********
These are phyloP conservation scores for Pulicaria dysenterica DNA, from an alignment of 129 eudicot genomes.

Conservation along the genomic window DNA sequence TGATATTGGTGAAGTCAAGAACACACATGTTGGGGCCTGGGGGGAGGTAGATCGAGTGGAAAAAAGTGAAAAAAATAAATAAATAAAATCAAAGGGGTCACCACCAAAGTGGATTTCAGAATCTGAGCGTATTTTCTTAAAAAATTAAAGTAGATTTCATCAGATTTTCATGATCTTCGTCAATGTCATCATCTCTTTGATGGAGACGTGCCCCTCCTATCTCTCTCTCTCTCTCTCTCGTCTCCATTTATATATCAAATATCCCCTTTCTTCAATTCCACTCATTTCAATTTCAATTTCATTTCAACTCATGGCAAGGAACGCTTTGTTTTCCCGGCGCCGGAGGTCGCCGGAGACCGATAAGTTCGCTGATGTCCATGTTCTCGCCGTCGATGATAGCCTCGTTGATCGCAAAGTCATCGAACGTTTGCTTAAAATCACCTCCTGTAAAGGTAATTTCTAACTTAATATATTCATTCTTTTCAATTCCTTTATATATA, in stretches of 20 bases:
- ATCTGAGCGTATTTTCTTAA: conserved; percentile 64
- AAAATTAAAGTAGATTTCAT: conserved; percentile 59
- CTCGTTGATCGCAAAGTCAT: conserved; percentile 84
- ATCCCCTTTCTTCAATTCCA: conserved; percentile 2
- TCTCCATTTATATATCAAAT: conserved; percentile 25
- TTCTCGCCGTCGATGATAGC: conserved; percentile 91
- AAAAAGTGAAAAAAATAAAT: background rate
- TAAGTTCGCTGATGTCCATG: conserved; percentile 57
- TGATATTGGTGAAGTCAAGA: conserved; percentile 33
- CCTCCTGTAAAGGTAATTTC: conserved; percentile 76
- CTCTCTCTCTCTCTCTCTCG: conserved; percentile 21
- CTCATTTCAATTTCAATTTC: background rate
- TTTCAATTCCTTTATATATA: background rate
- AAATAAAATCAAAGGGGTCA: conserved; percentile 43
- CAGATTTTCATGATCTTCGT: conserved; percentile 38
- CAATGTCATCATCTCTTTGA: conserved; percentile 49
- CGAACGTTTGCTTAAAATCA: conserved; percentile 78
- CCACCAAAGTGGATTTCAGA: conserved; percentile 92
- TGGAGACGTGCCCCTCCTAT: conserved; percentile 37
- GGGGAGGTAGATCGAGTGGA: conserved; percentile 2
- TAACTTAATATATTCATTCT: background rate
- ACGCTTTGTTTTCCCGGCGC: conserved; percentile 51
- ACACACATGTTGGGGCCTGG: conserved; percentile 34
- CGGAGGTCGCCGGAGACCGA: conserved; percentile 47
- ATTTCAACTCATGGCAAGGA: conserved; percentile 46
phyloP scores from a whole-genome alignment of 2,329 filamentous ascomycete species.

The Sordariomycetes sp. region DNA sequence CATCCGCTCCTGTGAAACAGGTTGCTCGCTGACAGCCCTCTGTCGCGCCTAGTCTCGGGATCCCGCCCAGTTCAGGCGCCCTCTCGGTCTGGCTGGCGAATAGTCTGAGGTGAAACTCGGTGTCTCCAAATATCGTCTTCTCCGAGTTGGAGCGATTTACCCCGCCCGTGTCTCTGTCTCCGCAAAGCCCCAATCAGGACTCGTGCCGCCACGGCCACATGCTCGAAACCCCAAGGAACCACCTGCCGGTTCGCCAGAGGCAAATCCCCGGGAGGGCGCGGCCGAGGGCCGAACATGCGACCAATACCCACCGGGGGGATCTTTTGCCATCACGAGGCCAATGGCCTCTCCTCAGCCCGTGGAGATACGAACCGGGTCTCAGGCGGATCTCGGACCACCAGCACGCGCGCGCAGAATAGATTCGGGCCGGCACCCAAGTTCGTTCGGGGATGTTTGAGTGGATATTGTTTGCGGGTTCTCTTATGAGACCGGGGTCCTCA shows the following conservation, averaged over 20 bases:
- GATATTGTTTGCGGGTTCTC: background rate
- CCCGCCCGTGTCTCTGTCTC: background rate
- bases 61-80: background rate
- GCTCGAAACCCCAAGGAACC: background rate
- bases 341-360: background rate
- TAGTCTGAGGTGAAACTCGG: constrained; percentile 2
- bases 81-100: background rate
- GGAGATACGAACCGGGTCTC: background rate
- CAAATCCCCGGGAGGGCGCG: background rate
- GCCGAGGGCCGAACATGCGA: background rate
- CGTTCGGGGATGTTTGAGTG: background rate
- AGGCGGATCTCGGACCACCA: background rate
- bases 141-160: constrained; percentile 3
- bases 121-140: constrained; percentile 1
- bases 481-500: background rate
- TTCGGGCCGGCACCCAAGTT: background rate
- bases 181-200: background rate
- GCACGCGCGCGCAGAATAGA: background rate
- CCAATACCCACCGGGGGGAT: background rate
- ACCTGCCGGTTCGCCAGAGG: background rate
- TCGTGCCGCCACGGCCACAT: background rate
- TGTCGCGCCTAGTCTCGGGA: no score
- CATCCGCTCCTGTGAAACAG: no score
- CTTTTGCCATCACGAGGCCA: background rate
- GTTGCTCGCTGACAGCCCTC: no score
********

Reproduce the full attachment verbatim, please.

These are phyloP conservation scores for Pulicaria dysenterica DNA, from an alignment of 129 eudicot genomes.

Conservation along the genomic window DNA sequence TGATATTGGTGAAGTCAAGAACACACATGTTGGGGCCTGGGGGGAGGTAGATCGAGTGGAAAAAAGTGAAAAAAATAAATAAATAAAATCAAAGGGGTCACCACCAAAGTGGATTTCAGAATCTGAGCGTATTTTCTTAAAAAATTAAAGTAGATTTCATCAGATTTTCATGATCTTCGTCAATGTCATCATCTCTTTGATGGAGACGTGCCCCTCCTATCTCTCTCTCTCTCTCTCTCGTCTCCATTTATATATCAAATATCCCCTTTCTTCAATTCCACTCATTTCAATTTCAATTTCATTTCAACTCATGGCAAGGAACGCTTTGTTTTCCCGGCGCCGGAGGTCGCCGGAGACCGATAAGTTCGCTGATGTCCATGTTCTCGCCGTCGATGATAGCCTCGTTGATCGCAAAGTCATCGAACGTTTGCTTAAAATCACCTCCTGTAAAGGTAATTTCTAACTTAATATATTCATTCTTTTCAATTCCTTTATATATA, in stretches of 20 bases:
- ATCTGAGCGTATTTTCTTAA: conserved; percentile 64
- AAAATTAAAGTAGATTTCAT: conserved; percentile 59
- CTCGTTGATCGCAAAGTCAT: conserved; percentile 84
- ATCCCCTTTCTTCAATTCCA: conserved; percentile 2
- TCTCCATTTATATATCAAAT: conserved; percentile 25
- TTCTCGCCGTCGATGATAGC: conserved; percentile 91
- AAAAAGTGAAAAAAATAAAT: background rate
- TAAGTTCGCTGATGTCCATG: conserved; percentile 57
- TGATATTGGTGAAGTCAAGA: conserved; percentile 33
- CCTCCTGTAAAGGTAATTTC: conserved; percentile 76
- CTCTCTCTCTCTCTCTCTCG: conserved; percentile 21
- CTCATTTCAATTTCAATTTC: background rate
- TTTCAATTCCTTTATATATA: background rate
- AAATAAAATCAAAGGGGTCA: conserved; percentile 43
- CAGATTTTCATGATCTTCGT: conserved; percentile 38
- CAATGTCATCATCTCTTTGA: conserved; percentile 49
- CGAACGTTTGCTTAAAATCA: conserved; percentile 78
- CCACCAAAGTGGATTTCAGA: conserved; percentile 92
- TGGAGACGTGCCCCTCCTAT: conserved; percentile 37
- GGGGAGGTAGATCGAGTGGA: conserved; percentile 2
- TAACTTAATATATTCATTCT: background rate
- ACGCTTTGTTTTCCCGGCGC: conserved; percentile 51
- ACACACATGTTGGGGCCTGG: conserved; percentile 34
- CGGAGGTCGCCGGAGACCGA: conserved; percentile 47
- ATTTCAACTCATGGCAAGGA: conserved; percentile 46
phyloP scores from a whole-genome alignment of 2,329 filamentous ascomycete species.

The Sordariomycetes sp. region DNA sequence CATCCGCTCCTGTGAAACAGGTTGCTCGCTGACAGCCCTCTGTCGCGCCTAGTCTCGGGATCCCGCCCAGTTCAGGCGCCCTCTCGGTCTGGCTGGCGAATAGTCTGAGGTGAAACTCGGTGTCTCCAAATATCGTCTTCTCCGAGTTGGAGCGATTTACCCCGCCCGTGTCTCTGTCTCCGCAAAGCCCCAATCAGGACTCGTGCCGCCACGGCCACATGCTCGAAACCCCAAGGAACCACCTGCCGGTTCGCCAGAGGCAAATCCCCGGGAGGGCGCGGCCGAGGGCCGAACATGCGACCAATACCCACCGGGGGGATCTTTTGCCATCACGAGGCCAATGGCCTCTCCTCAGCCCGTGGAGATACGAACCGGGTCTCAGGCGGATCTCGGACCACCAGCACGCGCGCGCAGAATAGATTCGGGCCGGCACCCAAGTTCGTTCGGGGATGTTTGAGTGGATATTGTTTGCGGGTTCTCTTATGAGACCGGGGTCCTCA shows the following conservation, averaged over 20 bases:
- GATATTGTTTGCGGGTTCTC: background rate
- CCCGCCCGTGTCTCTGTCTC: background rate
- bases 61-80: background rate
- GCTCGAAACCCCAAGGAACC: background rate
- bases 341-360: background rate
- TAGTCTGAGGTGAAACTCGG: constrained; percentile 2
- bases 81-100: background rate
- GGAGATACGAACCGGGTCTC: background rate
- CAAATCCCCGGGAGGGCGCG: background rate
- GCCGAGGGCCGAACATGCGA: background rate
- CGTTCGGGGATGTTTGAGTG: background rate
- AGGCGGATCTCGGACCACCA: background rate
- bases 141-160: constrained; percentile 3
- bases 121-140: constrained; percentile 1
- bases 481-500: background rate
- TTCGGGCCGGCACCCAAGTT: background rate
- bases 181-200: background rate
- GCACGCGCGCGCAGAATAGA: background rate
- CCAATACCCACCGGGGGGAT: background rate
- ACCTGCCGGTTCGCCAGAGG: background rate
- TCGTGCCGCCACGGCCACAT: background rate
- TGTCGCGCCTAGTCTCGGGA: no score
- CATCCGCTCCTGTGAAACAG: no score
- CTTTTGCCATCACGAGGCCA: background rate
- GTTGCTCGCTGACAGCCCTC: no score